Jay Hernandez of Miami protests outside the Marlins Stadium in Miami, Apr. 10, 2012. Miami Marlins manager Ozzie Guillen has been suspended for 5 games effective immediatly following favorable comments he made about Fidel Castro.
"Ozzie Guillen: Why This Controversy, Now?"
Op-Ed, The Boston Globe
April 12, 2012
Author: Juliette Kayyem, Belfer Lecturer in Inernational Security, Harvard Kennedy School
Belfer Center Programs or Projects: International Security
Ozzie Guillen is brash, but praising Castro apparently goes too far
MIAMI MARLINS manager Ozzie Guillen's five-game suspension for claiming his "love" for Cuban leader Fidel Castro shows nothing more than that sports justice is a strange and deeply disconcerting form of jurisprudence. Apparently, you can hurl an anti-gay slur against a newspaper columnist, as Guillen did in 2006, but praising Castro is just plain unforgivable.
In fact, Guillen is an all-purpose offender. He snubbed a US president by refusing to go to a post–World Series White House celebration. He praised the president of his native country of Venezuela, the American-bashing Hugo Chavez. He has even taken on Arizona's anti-immigration stances by praising illegal immigrants' work ethic compared to that of "lazy" Americans.
Guillen's mistake this time was entering the political fray at a time when Miami is in the midst of a mayoral election. Castro is, as always, so much a part of the Miami political equation that he might as well be on the ballot. And Guillen apparently finds the dictator's continuing hold on Cuban-Americans, and US-Cuba policy, ridiculous.
Many Cubans in Florida continue to hold onto a dream of a post-Castro world. That will surely happen; Fidel was born in 1926, his ruling brother Raul in 1931. For more than a half-century, United States policy towards the island nation has been focused solely on the aging brothers. The easing of some embargo and travel restrictions against Cuba in the Obama administration is surely not enough to prepare for a post-Castro world. We have fundamental interests in common with Cuba, including a shared ocean where Cuba has just begun off-shore oil drilling.
There is something desperate about the continuing protests against Guillen, despite an honest apology and an unpaid suspension. There are conflicting pressures on the mostly Republican Miami Cubans. Even in Florida, the Hispanic vote is up for grabs because the old guard is, by definition, aging; new immigrants, many from Puerto Rico, vote Democrat. Younger Cubans are swinging to the left, recognizing that the focus on Castro doesn't necessarily define who they are.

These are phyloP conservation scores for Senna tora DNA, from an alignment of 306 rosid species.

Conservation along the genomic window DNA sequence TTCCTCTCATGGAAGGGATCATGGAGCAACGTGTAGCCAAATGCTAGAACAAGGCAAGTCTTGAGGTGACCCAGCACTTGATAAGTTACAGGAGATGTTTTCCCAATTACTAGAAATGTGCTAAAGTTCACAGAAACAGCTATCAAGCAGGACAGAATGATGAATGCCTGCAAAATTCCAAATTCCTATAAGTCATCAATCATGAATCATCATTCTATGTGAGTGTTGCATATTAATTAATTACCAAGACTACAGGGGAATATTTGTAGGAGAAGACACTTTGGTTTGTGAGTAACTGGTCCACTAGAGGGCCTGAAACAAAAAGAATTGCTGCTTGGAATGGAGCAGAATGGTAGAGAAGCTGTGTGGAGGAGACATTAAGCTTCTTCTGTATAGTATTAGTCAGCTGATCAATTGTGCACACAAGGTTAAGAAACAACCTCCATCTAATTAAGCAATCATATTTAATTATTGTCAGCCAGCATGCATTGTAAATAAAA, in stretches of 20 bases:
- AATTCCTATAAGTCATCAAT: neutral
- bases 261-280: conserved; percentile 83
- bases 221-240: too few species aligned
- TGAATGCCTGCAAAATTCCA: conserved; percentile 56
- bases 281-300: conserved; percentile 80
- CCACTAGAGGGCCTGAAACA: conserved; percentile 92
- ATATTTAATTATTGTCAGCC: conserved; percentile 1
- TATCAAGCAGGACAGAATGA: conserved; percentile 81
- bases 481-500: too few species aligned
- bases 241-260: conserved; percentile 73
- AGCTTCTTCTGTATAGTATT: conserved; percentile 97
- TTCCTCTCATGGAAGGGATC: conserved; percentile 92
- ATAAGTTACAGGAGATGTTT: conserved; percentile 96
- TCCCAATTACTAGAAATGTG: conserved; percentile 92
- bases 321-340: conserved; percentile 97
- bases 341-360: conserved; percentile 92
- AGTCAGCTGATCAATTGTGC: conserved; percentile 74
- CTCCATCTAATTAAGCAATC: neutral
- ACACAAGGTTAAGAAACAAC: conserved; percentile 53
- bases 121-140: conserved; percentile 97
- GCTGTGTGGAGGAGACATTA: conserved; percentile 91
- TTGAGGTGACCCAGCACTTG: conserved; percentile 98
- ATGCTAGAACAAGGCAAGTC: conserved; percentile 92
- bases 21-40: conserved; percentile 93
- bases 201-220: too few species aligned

But, old habits die hard as, it seems, do old slogans. "You are a communist rat, Guillen!", a spokesperson for the anti-Castro group Vigilia Mambisa is quoted as saying in the Miami Herald.
Add in a mayoral election later this year (as well as a presidential election in a coveted state) and the explanation for the Marlins decision becomes that much clearer, though no less sound. One mayoral candidate hired a plane to circle the Marlins' stadium with a banner "Joe Martinez apoya a la comunidad" — that's "supports the community" in English. Another candidate suggested that Guillen might have to leave the city, lest things get too dangerous with all the "raw emotions." A local city council went out on a moral limb when it passed a non-binding resolution calling for Guillen's firing.
At some stage, this stopped being about Castro and more about America. Cuba is, after all, one of the poorest countries in the world. Castro's communist policies are to blame, but surely our efforts to isolate the Castro regime — a reasonable policy at the height of the Cold War — are worthy of a rethink now that we are on better terms with the Russians. The singular focus of a domestic interest group that is fighting for relevancy is being challenged by reality. Guillen provided them with a rare chance to express thunderous outrage, and in an election year, no less.
The love-for-Castro comment aside, Guillen's whole interview, and his apology, say more about his utter bewilderment that the powerful United States has never been able to get past Fidel Castro and focus on strategic interests with a nation so close by. "A lot of people have wanted to kill Fidel Castro for the last 60 years, but that son of a bitch is still there," Guillen told Time magazine.
Yes, he is. If the protests continue, the 85-year-old Castro may even outlast Guillen's tenure as Marlins manager.
For more information about this publication please contact the Belfer Center Communications Office at 617-495-9858.
Full text of this publication is available at:
For Academic Citation: